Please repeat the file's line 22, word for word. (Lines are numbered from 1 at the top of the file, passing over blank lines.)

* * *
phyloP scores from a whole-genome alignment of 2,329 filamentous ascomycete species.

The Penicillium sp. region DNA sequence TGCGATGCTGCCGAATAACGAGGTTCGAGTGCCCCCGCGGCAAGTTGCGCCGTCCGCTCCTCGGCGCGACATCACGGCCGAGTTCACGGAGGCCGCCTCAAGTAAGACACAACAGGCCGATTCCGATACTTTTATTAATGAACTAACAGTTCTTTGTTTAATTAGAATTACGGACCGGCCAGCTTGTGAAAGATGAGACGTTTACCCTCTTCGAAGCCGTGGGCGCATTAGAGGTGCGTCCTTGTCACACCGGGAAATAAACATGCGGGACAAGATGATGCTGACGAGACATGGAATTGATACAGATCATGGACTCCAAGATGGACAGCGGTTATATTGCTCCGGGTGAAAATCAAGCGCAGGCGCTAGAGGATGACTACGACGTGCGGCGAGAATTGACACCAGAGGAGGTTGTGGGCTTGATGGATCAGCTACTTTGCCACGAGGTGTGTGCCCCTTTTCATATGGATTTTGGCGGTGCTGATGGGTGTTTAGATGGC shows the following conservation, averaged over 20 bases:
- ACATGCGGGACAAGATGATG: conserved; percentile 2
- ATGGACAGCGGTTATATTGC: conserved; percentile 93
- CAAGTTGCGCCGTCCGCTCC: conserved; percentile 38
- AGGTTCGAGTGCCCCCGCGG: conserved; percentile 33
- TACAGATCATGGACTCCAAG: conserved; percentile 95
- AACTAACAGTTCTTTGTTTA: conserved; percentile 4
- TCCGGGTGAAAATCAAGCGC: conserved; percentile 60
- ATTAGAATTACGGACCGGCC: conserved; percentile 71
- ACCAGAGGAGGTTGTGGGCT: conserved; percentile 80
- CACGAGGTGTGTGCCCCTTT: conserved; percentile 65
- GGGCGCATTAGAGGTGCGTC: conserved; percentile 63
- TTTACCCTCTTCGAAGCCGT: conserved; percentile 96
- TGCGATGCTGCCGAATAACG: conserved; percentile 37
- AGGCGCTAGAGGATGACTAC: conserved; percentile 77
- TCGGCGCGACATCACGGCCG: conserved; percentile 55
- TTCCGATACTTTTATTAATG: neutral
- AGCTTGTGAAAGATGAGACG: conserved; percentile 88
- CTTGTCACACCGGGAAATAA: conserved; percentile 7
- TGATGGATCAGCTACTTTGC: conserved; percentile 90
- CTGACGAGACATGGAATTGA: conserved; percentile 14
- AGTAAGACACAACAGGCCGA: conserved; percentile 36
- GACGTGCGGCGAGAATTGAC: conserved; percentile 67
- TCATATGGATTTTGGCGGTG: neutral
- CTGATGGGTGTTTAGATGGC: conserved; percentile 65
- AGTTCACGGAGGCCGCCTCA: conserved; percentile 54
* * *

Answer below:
- CTGACGAGACATGGAATTGA: conserved; percentile 14